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Washington Alerts

House Appropriations Committee Includes Strong Pro-ESOP Language in FY25 Labor, Health and Human Services, Education, and Related Agencies Funding Package

The ESOP Association
Washingtone Alert

The House Committee on Appropriations recently released its report on proposed fiscal year 2025 funding for the Department of Labor, which included two very strong provisions affecting ESOPs.

With respect to ESOP company valuation and the adequate consideration exemption, the Committee noted that the DOL has neglected to provide critical regulatory guidance and asks the Department to prioritize formal rulemaking:

“Employee Stock Ownership Plans.—The Committee is concerned about the Department’s implementation of the SECURE 2.0 Act of 2022 (26 U.S.C. 1042), specifically a key provision related to employee stock ownership plans (ESOPs). The law directs DOL to issue formal guidance on the adequate consideration exemption, as defined in section 407(d)(6) of the Employee Retirement Income Security Act (ERISA). The Committee is aware that this critical regulatory guidance for ESOPs has been neglected since ERISA’s passage in 1974, causing both significant enforcement and investigation issues for decades and a deleterious effect on ESOP formation. The Committee encourages the Department to prioritize a timely, formal notice and comment rulemaking on the adequate consideration exemption that ensures taxpayers benefit from stakeholder input and experience.”

In another key provision, the Committee stated its concern about the effect of prolonged EBSA investigations into retirement plan sponsors like ESOPs and ordered the DOL to publicly release a report on all investigations older than 48 months:

“Open Investigations.—The Committee is concerned that prolonged investigations conducted by EBSA have placed tremendous strain on retirement plan sponsors and have negatively impacted amounts available for employee benefits. In May 2021, the Government Accountability Office (GAO) found that 17 percent of all investigations opened in 2017 were still open four years later. Within 180 days of enactment of this Act, the Committee directs DOL to publicly release a report on the number of investigations older than 48 months outstanding and the measures taken by DOL to expediently address any violations uncovered by these investigations.”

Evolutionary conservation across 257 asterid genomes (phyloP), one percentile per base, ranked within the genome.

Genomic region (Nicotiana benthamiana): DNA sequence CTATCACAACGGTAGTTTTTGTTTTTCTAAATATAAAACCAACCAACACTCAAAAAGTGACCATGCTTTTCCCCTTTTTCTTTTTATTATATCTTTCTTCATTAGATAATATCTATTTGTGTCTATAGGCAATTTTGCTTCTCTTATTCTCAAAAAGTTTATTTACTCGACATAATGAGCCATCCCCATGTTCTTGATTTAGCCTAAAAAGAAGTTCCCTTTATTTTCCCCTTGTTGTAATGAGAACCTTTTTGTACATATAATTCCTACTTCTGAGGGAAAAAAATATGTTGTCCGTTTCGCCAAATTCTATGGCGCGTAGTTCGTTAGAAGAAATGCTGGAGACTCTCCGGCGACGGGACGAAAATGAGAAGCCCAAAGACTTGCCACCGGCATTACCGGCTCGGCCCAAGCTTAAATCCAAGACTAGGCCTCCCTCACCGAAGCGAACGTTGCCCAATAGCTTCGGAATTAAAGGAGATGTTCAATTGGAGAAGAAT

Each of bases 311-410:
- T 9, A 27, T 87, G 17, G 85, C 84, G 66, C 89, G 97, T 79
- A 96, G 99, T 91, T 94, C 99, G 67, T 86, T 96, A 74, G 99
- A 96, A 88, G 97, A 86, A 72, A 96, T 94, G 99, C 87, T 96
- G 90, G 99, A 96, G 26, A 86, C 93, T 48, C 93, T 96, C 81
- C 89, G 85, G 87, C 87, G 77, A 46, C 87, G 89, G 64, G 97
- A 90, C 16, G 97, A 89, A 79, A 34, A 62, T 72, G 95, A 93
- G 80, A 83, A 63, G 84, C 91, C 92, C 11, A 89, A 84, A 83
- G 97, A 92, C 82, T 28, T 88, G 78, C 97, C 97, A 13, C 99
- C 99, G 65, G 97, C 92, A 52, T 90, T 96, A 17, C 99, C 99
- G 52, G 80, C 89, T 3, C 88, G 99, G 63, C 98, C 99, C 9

EBSA’s investigatory tactics are an issue The ESOP Association has discussed with members of Congress on several occasions. In addition, in September 2023 the House Committee on Education and the Workforce, which has oversight authority of EBSA, sent a letter to the Secretary of Labor citing “disturbing reports” about EBSA’s failures to conduct investigations in a timely manner.

To read the full House Appropriations Committee report please click here.

“The ESOP Association thanks Chairmen Aderholt and Cole for recognizing the role of ESOPs in growing our economy and providing retirement security for millions of Americans, and the importance of a clear regulation for adequate consideration made with stakeholder input,” said Jim Bonham, President and CEO of The ESOP Association. “We now look forward to working with the Senate Appropriations Committee to ensure its bill for funding DOL and EBSA also includes clear language in support of ESOPs and employee ownership.”

Despite the inclusion of pro-ESOP provisions in the committee’s report, at this early stage the legislation did not include specifically directed funding for the Employee Ownership Initiative (EOI), housed within EBSA at the DOL. The WORK Act authorized up to $4 million to be spent for the Initiative in fiscal year 2025 to promote employee ownership.

However, this is just the first step in the FY 2025 appropriations process, and there will be several opportunities to include directed funding for the EOI. These include the Senate version of the Labor, Health and Human Services, Education, and Related Agencies appropriations bill as well as in conference committee if both the House and Senate pass different versions of the legislation as expected.

It is also important to note the political dynamics at play with a Republican-controlled House and a Democratic Senate and White House. The House bill appropriates $181 million for EBSA, a funding cut of $10 million over FY24 levels, and more than $24 million less than the department requested. This reflects the political priorities of the House, which has been aggressively trying to cut federal government spending, in particular at agencies that have been viewed as overly aggressive in their regulatory approach. However, the Senate bill will look much different than the House version, as it will reflect the Democratic majority’s priorities.

The ESOP Association continues to work closely with our Congressional champions toward a pathway to directed funding for the EOI, and will keep our members fully informed of any developments.